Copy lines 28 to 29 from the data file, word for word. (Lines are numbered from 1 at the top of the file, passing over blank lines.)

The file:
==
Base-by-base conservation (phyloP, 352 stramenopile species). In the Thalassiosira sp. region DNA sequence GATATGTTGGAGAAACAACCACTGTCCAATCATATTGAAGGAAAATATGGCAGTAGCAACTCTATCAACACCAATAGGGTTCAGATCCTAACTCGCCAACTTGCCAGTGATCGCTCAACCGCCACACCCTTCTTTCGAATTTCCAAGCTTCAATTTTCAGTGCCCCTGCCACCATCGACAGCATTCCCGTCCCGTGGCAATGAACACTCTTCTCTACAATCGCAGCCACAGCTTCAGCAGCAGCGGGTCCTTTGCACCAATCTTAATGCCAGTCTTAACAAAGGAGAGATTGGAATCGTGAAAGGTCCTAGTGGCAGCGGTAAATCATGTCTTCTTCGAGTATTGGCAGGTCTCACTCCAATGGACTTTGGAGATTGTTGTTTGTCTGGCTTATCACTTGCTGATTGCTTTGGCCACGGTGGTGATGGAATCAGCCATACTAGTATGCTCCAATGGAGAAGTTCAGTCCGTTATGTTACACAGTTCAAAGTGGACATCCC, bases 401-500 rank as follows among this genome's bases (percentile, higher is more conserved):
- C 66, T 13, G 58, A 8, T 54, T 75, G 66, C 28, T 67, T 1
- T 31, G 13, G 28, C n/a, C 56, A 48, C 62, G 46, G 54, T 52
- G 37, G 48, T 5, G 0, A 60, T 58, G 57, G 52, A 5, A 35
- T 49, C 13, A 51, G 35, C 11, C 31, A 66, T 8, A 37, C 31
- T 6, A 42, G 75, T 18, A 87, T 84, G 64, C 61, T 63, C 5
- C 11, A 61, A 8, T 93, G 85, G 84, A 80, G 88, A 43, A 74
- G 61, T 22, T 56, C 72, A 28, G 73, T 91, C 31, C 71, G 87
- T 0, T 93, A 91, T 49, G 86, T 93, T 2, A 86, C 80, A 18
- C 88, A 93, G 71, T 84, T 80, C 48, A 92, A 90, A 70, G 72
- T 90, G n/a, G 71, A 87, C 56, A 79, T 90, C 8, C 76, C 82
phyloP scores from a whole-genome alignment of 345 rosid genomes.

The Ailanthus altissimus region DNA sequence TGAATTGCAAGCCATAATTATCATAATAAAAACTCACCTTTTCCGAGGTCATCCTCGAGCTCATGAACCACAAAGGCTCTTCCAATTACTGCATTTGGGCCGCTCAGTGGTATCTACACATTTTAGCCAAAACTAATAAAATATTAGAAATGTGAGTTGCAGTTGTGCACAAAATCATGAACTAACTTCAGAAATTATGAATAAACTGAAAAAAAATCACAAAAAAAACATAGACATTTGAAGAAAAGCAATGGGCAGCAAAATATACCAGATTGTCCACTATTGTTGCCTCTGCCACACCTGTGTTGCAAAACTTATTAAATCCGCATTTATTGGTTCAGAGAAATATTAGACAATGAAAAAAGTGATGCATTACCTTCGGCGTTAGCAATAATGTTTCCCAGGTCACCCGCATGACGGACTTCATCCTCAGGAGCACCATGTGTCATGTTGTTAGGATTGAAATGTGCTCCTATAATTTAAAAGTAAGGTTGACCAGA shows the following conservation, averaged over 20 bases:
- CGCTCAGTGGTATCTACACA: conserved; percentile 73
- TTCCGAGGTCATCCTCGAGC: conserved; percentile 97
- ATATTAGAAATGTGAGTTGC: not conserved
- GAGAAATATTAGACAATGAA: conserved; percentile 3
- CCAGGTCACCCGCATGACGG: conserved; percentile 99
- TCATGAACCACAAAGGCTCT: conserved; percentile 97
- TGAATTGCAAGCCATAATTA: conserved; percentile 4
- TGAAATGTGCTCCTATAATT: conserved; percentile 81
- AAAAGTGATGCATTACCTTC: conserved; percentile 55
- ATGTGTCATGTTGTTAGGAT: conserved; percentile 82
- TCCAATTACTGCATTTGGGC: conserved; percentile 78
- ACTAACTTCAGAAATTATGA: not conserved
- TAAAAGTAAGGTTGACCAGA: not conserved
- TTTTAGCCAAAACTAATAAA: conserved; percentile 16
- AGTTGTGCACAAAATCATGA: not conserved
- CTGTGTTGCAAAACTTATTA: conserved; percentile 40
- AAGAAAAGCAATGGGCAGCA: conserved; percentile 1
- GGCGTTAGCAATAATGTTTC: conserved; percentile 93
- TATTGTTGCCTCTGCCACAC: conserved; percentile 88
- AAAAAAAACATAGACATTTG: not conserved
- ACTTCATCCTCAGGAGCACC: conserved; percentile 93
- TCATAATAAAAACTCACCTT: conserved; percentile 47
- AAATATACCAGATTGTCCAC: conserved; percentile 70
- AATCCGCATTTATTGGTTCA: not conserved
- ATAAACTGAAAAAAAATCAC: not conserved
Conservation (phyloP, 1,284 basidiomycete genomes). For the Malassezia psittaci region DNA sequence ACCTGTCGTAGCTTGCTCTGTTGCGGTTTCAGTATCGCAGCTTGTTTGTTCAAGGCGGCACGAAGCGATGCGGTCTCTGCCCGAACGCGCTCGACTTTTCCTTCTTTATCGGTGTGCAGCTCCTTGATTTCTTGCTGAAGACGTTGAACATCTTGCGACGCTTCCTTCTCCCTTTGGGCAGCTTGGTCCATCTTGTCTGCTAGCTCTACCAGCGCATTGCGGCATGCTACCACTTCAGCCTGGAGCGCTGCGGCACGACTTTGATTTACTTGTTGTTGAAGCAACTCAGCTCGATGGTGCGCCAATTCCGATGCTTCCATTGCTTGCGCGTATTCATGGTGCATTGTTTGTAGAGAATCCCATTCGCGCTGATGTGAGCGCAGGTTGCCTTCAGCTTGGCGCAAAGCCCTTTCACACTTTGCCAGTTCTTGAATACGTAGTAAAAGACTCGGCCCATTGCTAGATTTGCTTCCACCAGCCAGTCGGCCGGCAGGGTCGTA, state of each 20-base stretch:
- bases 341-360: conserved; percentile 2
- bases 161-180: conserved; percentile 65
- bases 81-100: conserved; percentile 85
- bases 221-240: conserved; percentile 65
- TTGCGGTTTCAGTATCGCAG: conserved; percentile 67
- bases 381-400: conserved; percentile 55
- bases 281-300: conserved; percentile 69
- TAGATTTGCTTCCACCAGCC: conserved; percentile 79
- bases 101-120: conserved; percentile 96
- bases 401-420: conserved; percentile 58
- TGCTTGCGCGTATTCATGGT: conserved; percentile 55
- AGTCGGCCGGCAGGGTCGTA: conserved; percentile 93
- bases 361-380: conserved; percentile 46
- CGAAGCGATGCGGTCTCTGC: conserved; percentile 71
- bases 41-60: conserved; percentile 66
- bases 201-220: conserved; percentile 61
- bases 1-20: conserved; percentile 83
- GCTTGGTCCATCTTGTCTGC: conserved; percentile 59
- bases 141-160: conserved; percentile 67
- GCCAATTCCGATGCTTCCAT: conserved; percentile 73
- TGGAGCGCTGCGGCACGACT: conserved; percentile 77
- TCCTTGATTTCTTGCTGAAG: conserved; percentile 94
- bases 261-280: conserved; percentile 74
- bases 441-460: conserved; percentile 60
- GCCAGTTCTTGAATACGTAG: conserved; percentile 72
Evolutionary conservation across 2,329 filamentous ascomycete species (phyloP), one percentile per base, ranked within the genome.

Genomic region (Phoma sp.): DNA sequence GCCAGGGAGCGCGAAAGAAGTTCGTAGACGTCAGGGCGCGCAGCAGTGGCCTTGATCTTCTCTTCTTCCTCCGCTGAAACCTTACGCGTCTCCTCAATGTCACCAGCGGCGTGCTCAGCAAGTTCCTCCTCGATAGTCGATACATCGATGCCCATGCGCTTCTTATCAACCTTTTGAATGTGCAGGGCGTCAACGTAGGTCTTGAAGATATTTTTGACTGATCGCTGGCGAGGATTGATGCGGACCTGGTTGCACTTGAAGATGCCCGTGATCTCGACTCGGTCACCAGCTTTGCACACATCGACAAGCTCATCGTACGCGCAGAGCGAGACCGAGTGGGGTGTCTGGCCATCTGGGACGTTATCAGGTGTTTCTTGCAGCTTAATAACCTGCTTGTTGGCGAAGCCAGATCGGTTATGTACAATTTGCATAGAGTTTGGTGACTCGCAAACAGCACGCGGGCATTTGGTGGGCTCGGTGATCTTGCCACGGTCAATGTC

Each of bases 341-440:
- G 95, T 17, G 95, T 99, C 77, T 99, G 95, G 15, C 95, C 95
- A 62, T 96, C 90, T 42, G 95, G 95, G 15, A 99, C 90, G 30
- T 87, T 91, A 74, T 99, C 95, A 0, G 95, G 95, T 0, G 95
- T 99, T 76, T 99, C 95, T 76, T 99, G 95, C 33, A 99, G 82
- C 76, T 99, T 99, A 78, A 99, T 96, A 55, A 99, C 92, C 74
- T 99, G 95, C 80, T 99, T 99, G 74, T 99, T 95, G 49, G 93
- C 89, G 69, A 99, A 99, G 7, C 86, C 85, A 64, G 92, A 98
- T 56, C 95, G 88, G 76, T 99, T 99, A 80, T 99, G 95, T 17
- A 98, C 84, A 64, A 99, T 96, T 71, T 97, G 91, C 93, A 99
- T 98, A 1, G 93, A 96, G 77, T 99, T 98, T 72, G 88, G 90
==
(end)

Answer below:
- AGTTGTGCACAAAATCATGA: not conserved
- CTGTGTTGCAAAACTTATTA: conserved; percentile 40